A top US Department of Education official has urged higher education leaders to work with the Obama administration as it moves closer to launching a system that would rate their institutions on whether they provide good value.
There has been a sharp rise in education attainment across the world’s wealthy nations, driven by young adults studying longer. But at the same time, nearly one in six young adults in OECD nations does not have the skills essential to function in the modern world.
UNITED STATESDan Berrett, The Chronicle of Higher Education
California boasted a system of public higher education that was the envy of the world. But after 28 February 1967, when State Governor Ronald Reagan announced that “there are certain intellectual luxuries that perhaps we could do without”, the main reason to go to university was to get a job.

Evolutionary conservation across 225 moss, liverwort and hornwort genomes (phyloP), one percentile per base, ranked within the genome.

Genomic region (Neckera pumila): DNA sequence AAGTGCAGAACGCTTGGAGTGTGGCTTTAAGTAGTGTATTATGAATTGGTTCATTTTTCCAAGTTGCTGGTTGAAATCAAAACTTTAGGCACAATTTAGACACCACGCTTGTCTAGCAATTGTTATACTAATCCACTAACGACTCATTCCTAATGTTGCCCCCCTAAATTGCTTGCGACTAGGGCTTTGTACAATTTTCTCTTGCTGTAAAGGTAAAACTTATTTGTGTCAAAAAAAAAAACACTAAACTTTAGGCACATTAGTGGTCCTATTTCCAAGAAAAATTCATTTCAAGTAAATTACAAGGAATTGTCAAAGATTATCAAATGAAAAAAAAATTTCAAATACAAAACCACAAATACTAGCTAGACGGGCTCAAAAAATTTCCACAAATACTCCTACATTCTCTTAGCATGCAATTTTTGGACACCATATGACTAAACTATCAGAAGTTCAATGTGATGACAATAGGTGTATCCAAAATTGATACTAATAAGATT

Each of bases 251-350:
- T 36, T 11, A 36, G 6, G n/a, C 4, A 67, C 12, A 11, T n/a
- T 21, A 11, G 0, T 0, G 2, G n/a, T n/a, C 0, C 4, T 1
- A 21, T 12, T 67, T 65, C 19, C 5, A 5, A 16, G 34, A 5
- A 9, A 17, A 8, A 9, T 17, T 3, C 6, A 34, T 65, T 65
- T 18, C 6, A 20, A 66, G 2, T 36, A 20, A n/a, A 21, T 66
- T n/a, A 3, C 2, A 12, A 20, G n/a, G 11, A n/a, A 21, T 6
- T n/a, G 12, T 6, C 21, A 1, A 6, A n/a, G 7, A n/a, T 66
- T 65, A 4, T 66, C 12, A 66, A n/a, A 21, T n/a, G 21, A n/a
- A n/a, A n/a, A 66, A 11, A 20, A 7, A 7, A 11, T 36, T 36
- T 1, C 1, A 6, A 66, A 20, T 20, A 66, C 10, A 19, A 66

UNITED STATESWilliam Patrick Leonard
Parents and students in the United States are getting more discerning about value for money when they consider higher education institutions, but the data they are presented with scarcely distinguishes one from the other. Universities should do more to emphasise the value their institution adds.
Recent events in France should remind us that language is key to understanding the complexities of different cultures. We do our countries a disservice by failing to promote multilingualism.
Who invests in education hubs? The six countries that claim to be hubs have different models, but it is clear from looking at them that local government support is vital to kick-start and leverage other sources of financing.